It’s the first week of school in New York and I’ve gone undercover in an undisclosed public school in New York City. There are 1.1 million children in the city’s school system and, of those, 860,000 eat a school-provided lunch. No matter how bunched the panties or swarmy the buzz gets about restaurants like the newly opened Bar Primi or the reincarnation of Mission Chinese (thank the Lord!) or, holy fucking shit, Cherche Midi (as if we need more mediocre French food), the school lunch is by far the most important meal in New York. At 11:30 a.m. every school day for the next nine months, 860,000 children will squirm about or fidget over a city-provided lunch. That’s a lot of covers. It would take Momofuku Ko nearly a century to feed that many mouths. School lunch is like all of China jumping on the culinary scene at once. It’s orbit-shifting, for the lives of the students and, because they are the future, for us, too.
The Possibility of Deliciousness in a Stultifying Bureaucracy
Yet the school lunch remains mysterious, and the Department of Education, which administers culinary matters through the not-very-creatively named SchoolFood program, isn’t keen on lifting the shroud. I had emailed a lady from the DOE to see if I could taste a lunch one of these days. My argument was much like what I wrote above: that this is the most important meal in New York and yet unknown to most of us since the population that eats it—in this case, kindergarteners to eighth graders—tends not to be members of the media. Her curt response: “We cannot accommodate your request. We are not a restaurant and should not be compared to one.” She also sounded a citywide alarm. “There is a reporter in the field,” said one manager overheard in a school cafeteria, “so watch out.” There would, it seemed, be no lunch for me.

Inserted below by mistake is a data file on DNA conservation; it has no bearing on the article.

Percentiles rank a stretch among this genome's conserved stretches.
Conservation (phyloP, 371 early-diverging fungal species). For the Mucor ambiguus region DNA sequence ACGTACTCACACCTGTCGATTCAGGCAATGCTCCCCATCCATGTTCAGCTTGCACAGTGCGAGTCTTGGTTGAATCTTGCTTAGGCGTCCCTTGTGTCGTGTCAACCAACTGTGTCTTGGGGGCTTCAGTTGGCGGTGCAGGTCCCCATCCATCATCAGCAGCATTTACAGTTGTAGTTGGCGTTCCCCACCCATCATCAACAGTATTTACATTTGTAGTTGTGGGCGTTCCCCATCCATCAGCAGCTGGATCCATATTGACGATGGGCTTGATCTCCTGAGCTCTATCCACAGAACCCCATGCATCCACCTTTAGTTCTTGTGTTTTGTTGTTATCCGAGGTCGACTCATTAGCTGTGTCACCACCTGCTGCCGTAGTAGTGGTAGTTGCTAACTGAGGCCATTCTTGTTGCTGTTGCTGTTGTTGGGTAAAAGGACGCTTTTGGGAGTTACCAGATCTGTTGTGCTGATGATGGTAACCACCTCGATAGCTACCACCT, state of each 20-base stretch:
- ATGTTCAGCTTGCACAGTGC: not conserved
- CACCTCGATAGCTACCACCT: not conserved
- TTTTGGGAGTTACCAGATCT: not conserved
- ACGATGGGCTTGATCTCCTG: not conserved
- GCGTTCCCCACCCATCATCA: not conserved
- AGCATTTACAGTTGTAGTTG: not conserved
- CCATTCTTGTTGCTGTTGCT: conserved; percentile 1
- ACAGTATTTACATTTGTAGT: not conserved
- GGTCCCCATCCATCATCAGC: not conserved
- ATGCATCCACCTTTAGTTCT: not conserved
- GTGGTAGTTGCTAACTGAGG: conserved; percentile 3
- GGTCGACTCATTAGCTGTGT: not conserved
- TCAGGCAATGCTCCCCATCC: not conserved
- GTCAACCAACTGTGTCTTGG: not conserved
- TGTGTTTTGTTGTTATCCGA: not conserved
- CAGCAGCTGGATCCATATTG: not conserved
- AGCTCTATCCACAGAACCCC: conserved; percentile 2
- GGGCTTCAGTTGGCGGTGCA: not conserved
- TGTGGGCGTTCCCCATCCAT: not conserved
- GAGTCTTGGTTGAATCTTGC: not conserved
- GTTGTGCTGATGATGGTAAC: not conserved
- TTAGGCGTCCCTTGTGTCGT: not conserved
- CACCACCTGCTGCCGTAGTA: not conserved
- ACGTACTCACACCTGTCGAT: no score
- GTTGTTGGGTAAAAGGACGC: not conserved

The department’s defensiveness is not unwarranted. The DOE is regularly derided for the sorry state of school lunches. But as Nancy Easton, co-founder of the nonprofit organization Wellness in the Schools (a.k.a. WITS), which partners with the DOE to provide culinary labs and fitness programs and to develop more healthful recipes, explains: “The Department is only complying with regulations handed down by the federal government.” In 2010, and in exchange for an extra six cents reimbursement, per lunch, from the federal government, a cat’s cradle of additional regulations ensnared the city and its schools. Many are salubrious. Rules, for example, that require more fruits, vegetables, whole grains and reduce saturated fats. Still, Big Food, in the form of ConAgra, Schwan and the nefarious potato lobby, has successfully undermined many more. Hence, potatoes today, potatoes tomorrow, potatoes forever.
But in 2015, the Child Nutrition Reauthorization Act, to which all those regulations were attached, will be back on the table. Whatever happens next year will determine what my children eat when they go to school in the next few years. I’m curious about school lunch as a critic and concerned as a parent. So here I find myself, waiting trepidatiously for the covert delivery of one. The school I am in is one of the approximately 75 schools of the 1,700 that provide an “alternative menu.” This menu, though also developed by the DOE’s Culinary Concepts department, uses recipes suggested by the more enlightened members of the Food Network mafia like Ellie Krieger and Rachael Ray as well as chefs like Bill Telepan, well known as the owner of two eponymous fine dining restaurants and less well known as a tenacious advocate for better school lunches.